33 Actually the Tithe was a tenth of the accepted interest rate, 10%, i.e. 1% of property. See Stefánsson (1975:60-62).
    34 I will discuss the Tithe in more detail in chapters 5 and 6, and also offer some suggestions as to why it was accepted and the consequences of that acceptance. For further details on the Tithe, see Þorsteinsson (1980:92-93).
    35 The estimates of the population size are actually a highly controversial issue. Estimates for the year 1100 vary from a low of 40,000 to a high of 100,000, but 60,000 seems to be the average high for most historians. I deal more fully with this aspect in chapter 5.
    36 On the role of the Church in the 12th and 13th centuries, see Þorláksson (1982a), Grímsdóttir (1982), and Stefánsson (1975).
    37 There is some debate on how independent wealthier farmers were during the Commonwealth period. Karlsson (1972) claims they only became independent, i.e. the equals of the chieftains, in the 13th century. Þorláksson (1982) claims they became so much sooner. Karlsson assumes that there was continous violance through out the whole period. The farmers were dependent on the chieftains all the way up til the middle of the 13th century. Only then, when the numbers of chieftains had decreased, did the wealthier farmers take over the functions of the chieftains. Þorláksson, on the other hand, assumes that the society was more peaceful and that the farmers, especially the wealthier ones, were always quite independent, except in the late 12th and early 13th century. He, therefore, claims that the "freedom" of these farmers in the middle of the 13th century was not new.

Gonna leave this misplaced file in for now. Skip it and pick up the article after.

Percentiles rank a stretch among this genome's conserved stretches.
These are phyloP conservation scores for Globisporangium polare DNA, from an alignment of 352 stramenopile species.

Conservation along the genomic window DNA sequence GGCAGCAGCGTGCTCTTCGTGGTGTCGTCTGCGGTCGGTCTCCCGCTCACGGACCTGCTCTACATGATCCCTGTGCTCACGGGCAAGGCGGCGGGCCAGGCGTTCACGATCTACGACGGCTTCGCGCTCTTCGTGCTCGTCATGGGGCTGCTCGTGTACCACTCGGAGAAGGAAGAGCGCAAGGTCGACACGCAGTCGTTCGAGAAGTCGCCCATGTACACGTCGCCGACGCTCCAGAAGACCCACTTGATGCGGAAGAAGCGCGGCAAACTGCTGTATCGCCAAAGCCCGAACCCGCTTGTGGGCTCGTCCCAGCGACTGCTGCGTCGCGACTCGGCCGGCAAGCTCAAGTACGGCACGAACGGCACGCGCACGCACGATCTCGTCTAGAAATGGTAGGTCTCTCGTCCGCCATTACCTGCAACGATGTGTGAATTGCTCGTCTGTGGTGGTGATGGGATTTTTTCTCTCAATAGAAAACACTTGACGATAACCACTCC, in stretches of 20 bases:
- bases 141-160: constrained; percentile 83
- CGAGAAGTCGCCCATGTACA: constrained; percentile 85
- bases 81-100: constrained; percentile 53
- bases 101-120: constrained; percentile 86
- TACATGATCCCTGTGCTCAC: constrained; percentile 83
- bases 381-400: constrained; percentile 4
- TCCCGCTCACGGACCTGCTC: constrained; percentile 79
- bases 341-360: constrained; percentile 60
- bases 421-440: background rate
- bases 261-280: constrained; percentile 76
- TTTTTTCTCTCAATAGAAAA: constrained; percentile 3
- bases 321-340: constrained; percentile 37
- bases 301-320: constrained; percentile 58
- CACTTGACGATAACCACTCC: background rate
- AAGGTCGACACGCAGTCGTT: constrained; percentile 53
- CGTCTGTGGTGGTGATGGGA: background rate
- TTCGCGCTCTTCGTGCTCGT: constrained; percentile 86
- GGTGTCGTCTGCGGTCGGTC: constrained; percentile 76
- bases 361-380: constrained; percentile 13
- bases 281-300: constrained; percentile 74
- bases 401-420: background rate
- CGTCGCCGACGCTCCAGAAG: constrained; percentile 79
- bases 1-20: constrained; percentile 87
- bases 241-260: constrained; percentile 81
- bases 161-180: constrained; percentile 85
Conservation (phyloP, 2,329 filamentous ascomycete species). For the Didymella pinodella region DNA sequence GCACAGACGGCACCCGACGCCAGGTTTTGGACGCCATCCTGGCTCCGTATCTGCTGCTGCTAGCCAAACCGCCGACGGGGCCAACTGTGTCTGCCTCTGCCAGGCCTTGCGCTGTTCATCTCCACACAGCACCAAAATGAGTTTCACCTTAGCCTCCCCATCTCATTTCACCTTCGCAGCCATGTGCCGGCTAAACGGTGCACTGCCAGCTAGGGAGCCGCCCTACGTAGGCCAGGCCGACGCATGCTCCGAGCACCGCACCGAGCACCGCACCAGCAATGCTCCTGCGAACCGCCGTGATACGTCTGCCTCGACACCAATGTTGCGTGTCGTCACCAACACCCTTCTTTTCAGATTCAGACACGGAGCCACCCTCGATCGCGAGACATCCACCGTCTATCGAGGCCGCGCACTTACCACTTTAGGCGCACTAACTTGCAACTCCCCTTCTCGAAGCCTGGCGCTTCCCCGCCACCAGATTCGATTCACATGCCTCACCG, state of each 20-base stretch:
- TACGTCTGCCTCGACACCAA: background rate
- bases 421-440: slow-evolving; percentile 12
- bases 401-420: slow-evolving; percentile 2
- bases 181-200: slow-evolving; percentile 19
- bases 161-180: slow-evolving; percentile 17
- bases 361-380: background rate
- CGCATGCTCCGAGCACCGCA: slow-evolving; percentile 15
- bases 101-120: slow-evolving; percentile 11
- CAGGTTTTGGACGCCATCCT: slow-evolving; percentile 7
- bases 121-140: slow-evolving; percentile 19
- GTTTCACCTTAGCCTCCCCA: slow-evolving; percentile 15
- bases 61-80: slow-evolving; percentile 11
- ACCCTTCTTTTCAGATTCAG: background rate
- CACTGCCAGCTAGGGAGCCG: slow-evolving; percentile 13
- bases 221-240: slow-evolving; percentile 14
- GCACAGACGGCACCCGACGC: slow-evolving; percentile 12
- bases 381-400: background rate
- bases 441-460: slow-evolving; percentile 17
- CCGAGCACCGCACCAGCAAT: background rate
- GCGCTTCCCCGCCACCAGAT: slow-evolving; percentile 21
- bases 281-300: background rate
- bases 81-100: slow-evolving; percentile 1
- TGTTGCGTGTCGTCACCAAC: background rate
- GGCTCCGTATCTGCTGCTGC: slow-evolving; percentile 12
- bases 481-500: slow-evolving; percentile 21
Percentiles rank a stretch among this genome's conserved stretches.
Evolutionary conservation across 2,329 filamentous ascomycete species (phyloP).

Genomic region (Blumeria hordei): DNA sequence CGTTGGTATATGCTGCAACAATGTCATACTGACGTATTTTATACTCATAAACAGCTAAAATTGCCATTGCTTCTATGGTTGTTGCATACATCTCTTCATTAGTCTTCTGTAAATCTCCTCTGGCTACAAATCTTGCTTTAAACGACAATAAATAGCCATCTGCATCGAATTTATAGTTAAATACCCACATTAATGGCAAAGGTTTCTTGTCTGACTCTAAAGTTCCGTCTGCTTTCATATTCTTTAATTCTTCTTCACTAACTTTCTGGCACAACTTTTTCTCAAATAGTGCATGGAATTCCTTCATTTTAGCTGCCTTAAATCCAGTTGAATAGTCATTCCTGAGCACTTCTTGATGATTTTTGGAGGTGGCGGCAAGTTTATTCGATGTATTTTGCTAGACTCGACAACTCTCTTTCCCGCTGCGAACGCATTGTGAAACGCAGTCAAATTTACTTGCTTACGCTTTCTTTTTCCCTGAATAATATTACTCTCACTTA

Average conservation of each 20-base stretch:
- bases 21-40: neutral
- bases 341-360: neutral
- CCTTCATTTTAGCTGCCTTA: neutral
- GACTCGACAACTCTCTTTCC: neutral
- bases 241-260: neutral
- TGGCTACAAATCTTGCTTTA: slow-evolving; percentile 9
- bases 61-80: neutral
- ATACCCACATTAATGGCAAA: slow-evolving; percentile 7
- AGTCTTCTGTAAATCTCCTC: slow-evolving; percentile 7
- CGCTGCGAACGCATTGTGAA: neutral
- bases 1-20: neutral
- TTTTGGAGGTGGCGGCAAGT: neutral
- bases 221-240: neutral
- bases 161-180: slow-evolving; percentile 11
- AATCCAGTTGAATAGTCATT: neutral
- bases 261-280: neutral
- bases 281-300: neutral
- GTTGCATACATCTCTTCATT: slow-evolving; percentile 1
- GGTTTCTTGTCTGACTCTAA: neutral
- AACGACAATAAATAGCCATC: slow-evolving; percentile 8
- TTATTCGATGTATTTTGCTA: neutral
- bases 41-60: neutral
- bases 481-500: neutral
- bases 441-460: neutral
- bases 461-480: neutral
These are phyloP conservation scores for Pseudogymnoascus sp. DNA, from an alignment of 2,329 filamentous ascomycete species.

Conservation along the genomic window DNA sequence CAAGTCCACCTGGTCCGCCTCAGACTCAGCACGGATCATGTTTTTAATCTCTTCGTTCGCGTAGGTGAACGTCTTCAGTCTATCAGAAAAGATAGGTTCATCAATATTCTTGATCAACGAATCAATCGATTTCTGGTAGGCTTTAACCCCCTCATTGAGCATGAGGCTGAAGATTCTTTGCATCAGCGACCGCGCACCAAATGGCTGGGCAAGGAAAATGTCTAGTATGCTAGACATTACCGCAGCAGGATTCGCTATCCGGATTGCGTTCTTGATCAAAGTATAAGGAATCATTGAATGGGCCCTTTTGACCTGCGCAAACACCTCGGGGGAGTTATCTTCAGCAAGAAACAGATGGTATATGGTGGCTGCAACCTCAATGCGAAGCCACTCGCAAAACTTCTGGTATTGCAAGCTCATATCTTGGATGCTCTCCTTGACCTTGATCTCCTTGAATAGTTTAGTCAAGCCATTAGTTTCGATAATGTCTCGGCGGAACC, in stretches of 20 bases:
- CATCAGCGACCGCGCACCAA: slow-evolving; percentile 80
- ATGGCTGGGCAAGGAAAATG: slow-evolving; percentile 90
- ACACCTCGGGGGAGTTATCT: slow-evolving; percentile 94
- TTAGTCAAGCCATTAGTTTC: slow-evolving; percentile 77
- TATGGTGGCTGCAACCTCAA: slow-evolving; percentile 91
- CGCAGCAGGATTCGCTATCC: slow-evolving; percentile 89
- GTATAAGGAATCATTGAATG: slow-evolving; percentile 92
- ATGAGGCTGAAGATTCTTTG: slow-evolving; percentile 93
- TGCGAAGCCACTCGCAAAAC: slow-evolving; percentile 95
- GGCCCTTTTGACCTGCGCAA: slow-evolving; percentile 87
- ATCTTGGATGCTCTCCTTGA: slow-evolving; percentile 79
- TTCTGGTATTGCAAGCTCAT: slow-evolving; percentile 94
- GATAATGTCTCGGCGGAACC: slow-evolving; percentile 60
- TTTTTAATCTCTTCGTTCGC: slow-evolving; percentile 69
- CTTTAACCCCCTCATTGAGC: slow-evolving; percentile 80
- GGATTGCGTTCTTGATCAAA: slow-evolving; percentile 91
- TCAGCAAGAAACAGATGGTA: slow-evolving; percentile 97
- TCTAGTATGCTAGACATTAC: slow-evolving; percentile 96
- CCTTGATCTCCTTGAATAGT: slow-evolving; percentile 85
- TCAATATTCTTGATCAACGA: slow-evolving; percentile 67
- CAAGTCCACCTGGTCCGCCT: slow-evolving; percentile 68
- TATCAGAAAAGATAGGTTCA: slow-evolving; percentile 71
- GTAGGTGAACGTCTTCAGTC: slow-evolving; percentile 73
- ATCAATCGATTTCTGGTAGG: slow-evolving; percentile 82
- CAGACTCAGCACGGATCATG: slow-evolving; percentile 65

38 The Old Covenant 1262-64 is to be sharply distinguished from the Old Covenant of 1302.
    39 The book actually does not say which year the Alþing was formed. But from other things the book mentions, historians have estimated that this would have been around 930.